If ever we had any doubts what the term 'volatility' really meant, the events of the last seven days must have served to put an end to them. Last week, as the global equity markets apparently 'factored-in' a short war in Iraq, substantial gains were registered all round. This week, on the back of negative images from the Iraq front, it seems the process may be reversed. And long run prospects? These, surely, are impossible to forsee. 'Poor visibility' can never have been a better applied than as a description for what we currently face. Even on the best case war scenario, the future certainly looks a good deal more complicated than it did a week ago, and downside risks stronger than ever.
Fears of a prolonged, messy war in Iraq (news - web sites) swept financial markets for a second day in a row on Tuesday, knocking stocks, boosting oil prices and hitting the dollar. Gold was up $3 an ounce and bond prices climbed, pushing down their yields sharply, as investors sought safe havens. Governments across the world were also beginning to count the cost of the war. President Bush was seeking $75 billion in emergency funding. Investors' hopes for a quick end to the war have been sinking fast amid graphic pictures of captured and dead U.S. soldiers, fierce resistance from Iraqi troops, and a tough battle for Baghdad looming. The mood is a complete about-face from the past few weeks when stock markets rallied and safe-haven positions were dropped in a "relief rally" over the end of uncertainty about the start of the war and a view it would be over swiftly.
European shares added to losses of as much as 5.5 percent on Monday, although they were off their Tuesday lows. The FTSE Eurotop 300 index was down 1.11 percent and the narrower DJ Euro Stoxx 50 shed 1.05 percent. Both had earlier fallen by more than two percent. Dealers were also braced for more losses on Wall Street to add to the Dow Jones industrial average's 3.6 percent sell off on Monday. "The news coming out of Iraq hasn't improved and with the dollar weak and oil prices rising, the two or three elements that supported us last week are turning in the opposite direction," said Gert de Mesure of Delta Lloyd Securities. Japanese stocks earlier ended down by over two percent. The benchmark Nikkei average fell 2.33 percent or 196.31 points to 8,238.76, wiping out most of a 2.93 percent rally in the previous session. The broader TOPIX fell 2.30 percent to 812.29.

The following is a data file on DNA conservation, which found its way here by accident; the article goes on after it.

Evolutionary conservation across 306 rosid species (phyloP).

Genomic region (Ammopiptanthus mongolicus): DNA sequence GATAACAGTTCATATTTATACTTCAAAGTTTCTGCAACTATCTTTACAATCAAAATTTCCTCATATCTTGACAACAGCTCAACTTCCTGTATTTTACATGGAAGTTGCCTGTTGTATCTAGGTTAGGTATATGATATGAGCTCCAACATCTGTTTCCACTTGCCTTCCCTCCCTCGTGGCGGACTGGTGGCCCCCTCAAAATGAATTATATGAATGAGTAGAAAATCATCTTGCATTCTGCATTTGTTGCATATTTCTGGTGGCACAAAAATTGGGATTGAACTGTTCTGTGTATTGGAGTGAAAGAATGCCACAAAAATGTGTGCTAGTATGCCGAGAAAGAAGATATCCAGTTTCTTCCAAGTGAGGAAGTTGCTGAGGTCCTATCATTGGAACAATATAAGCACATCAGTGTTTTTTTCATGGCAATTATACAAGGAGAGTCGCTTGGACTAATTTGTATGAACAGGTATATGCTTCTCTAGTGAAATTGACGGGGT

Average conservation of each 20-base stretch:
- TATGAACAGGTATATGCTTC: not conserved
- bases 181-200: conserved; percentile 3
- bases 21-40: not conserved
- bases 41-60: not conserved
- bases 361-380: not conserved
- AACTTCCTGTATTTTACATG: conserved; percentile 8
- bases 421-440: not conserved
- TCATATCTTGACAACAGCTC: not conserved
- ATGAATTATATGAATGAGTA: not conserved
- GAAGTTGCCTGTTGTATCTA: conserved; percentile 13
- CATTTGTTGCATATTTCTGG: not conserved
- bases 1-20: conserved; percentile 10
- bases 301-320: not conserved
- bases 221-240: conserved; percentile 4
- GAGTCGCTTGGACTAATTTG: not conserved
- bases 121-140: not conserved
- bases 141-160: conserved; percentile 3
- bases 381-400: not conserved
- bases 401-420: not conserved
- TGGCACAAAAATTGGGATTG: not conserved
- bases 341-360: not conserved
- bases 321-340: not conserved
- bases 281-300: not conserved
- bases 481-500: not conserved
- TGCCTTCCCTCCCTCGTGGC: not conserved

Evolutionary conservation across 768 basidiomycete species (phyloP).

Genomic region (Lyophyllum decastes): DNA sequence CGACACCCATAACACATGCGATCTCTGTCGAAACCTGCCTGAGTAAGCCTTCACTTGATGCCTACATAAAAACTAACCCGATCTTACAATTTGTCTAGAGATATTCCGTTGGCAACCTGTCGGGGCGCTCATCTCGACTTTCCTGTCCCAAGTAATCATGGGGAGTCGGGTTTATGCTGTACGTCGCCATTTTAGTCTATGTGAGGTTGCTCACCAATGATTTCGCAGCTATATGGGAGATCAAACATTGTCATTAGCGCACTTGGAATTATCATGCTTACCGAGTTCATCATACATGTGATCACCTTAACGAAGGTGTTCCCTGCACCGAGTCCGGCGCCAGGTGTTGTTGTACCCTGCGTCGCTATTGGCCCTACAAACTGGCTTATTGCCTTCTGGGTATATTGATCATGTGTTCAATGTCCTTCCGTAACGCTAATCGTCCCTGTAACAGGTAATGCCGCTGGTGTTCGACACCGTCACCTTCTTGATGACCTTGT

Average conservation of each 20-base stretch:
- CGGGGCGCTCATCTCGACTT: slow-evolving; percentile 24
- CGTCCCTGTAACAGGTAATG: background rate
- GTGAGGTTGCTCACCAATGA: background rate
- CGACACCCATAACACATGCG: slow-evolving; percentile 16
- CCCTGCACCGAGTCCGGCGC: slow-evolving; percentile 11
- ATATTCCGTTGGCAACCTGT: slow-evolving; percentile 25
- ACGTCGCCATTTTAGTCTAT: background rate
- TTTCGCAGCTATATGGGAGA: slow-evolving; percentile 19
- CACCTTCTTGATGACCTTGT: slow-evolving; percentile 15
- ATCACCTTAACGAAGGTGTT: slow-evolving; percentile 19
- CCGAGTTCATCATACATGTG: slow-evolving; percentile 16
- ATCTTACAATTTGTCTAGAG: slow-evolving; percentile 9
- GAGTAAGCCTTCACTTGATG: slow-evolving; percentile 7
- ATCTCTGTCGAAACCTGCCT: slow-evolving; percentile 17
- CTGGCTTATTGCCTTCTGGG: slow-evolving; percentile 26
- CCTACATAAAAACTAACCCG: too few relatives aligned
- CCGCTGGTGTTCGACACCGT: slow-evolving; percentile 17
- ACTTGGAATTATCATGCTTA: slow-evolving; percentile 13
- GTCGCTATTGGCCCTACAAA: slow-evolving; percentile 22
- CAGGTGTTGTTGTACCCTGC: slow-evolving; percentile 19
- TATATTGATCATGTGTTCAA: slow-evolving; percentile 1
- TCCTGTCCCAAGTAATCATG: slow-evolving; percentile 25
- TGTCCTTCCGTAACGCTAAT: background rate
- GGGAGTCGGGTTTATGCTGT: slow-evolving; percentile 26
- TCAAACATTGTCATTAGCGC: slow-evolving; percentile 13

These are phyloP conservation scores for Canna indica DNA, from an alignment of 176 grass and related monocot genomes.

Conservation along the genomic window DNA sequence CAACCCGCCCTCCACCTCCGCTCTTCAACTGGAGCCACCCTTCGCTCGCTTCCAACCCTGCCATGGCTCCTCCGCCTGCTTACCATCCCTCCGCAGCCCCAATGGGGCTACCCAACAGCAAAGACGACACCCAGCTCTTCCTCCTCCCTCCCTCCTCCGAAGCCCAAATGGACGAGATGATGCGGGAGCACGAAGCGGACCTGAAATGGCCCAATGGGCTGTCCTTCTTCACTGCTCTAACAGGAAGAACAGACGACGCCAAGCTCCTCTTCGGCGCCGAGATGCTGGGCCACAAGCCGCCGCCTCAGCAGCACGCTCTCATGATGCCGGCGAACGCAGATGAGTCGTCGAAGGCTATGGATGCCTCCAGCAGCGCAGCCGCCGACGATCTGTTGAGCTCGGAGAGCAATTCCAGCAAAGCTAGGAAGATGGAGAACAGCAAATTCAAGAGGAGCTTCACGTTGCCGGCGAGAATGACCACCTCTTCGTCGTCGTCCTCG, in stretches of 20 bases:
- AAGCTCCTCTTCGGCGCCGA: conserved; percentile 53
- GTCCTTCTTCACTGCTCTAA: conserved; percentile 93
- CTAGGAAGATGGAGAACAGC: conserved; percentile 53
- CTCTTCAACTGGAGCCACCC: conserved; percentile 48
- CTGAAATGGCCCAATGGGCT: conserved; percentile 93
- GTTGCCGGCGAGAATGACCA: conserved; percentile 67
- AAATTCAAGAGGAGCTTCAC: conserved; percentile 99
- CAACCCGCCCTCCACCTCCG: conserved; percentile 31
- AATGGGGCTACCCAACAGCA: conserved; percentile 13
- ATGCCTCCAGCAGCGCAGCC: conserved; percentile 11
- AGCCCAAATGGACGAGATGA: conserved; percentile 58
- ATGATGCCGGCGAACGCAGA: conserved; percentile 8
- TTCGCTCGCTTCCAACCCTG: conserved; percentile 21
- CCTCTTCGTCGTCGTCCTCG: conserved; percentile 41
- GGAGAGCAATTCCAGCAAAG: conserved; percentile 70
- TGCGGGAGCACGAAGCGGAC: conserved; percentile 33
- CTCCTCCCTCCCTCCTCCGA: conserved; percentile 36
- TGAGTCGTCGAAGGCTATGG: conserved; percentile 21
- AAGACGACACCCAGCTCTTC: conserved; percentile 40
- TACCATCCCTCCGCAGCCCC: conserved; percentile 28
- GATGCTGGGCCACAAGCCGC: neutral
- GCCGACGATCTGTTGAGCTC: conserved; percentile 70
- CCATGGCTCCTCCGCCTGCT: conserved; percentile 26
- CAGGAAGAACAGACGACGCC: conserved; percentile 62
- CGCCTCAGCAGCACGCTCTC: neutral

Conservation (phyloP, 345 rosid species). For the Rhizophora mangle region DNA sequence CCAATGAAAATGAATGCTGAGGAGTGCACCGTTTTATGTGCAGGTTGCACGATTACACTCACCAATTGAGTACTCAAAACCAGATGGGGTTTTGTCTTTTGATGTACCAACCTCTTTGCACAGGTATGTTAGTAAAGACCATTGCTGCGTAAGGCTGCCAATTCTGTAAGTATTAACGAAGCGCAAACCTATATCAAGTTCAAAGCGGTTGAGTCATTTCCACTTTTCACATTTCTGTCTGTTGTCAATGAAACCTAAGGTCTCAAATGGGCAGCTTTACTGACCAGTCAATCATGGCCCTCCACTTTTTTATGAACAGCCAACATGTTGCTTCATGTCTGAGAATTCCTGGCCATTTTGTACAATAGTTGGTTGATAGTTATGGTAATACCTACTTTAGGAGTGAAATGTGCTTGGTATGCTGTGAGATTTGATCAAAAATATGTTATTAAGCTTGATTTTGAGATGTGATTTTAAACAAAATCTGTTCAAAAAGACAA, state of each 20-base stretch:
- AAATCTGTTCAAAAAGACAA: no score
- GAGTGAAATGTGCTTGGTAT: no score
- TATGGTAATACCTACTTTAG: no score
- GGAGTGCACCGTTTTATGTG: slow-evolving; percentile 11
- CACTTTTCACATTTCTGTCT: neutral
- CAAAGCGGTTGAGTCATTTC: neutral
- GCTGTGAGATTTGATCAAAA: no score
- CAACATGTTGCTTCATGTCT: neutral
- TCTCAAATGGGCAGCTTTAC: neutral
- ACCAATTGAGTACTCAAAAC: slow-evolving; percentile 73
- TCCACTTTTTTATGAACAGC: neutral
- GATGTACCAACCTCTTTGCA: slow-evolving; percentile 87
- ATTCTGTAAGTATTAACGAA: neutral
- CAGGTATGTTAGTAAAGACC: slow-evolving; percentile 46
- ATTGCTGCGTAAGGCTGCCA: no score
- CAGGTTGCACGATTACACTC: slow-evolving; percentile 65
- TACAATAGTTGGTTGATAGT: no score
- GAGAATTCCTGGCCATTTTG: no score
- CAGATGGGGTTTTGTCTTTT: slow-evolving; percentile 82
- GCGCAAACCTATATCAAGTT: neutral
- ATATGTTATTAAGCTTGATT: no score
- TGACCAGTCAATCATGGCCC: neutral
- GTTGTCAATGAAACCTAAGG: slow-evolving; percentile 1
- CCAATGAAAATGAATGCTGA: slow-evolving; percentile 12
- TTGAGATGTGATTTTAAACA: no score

Oil prices built on Monday's gains and last week's four- month lows, although they were still well off recent near $40- a-barrel highs. Prices were also driven up by tribal violence in Nigeria which has cut that country's crude output by 40 percent. The price of oil has been of particular concern to markets in the run up to war because of the damaging effect increases can have on the stuttering global economy. U.S. light crude was up 73 cents to $29.39 a barrel, extending Monday's $1.75 jump. London's Brent crude climbed 64 cents to $26.73 a barrel.
Concerns the war could last longer than initially expected boosted traditional safe-haven investments like government bonds and gold for a second straight day. The two year Schatz yield was 2.5 basis points lower at 2.54 percent, while benchmark 10-year Bund yields were 4.1 basis points down at 4.16 percent. Yields on the 10-year U.S. Treasury fell 3.7 basis points to 3.93 percent. Spot gold traded at $332.50/333.50 an ounce, up from $329.50/0.25 at Monday's close in New York. It had earlier risen as much as $4.50 an ounce.
On the foreign exchange market, the dollar fell to its lowest level on the euro and other major currencies since the start of the war. The dollar was down more than half a percent on the day against the euro at $1.0705 and the Swiss franc at 1.3745 francs . It was down nearly one percent against the yen, below 120 yen, after yen bears were disappointed the Bank of Japan took no radical steps to tackle deflation and weaken the Japanese currency at an emergency meeting on Tuesday.
Source: Yahoo News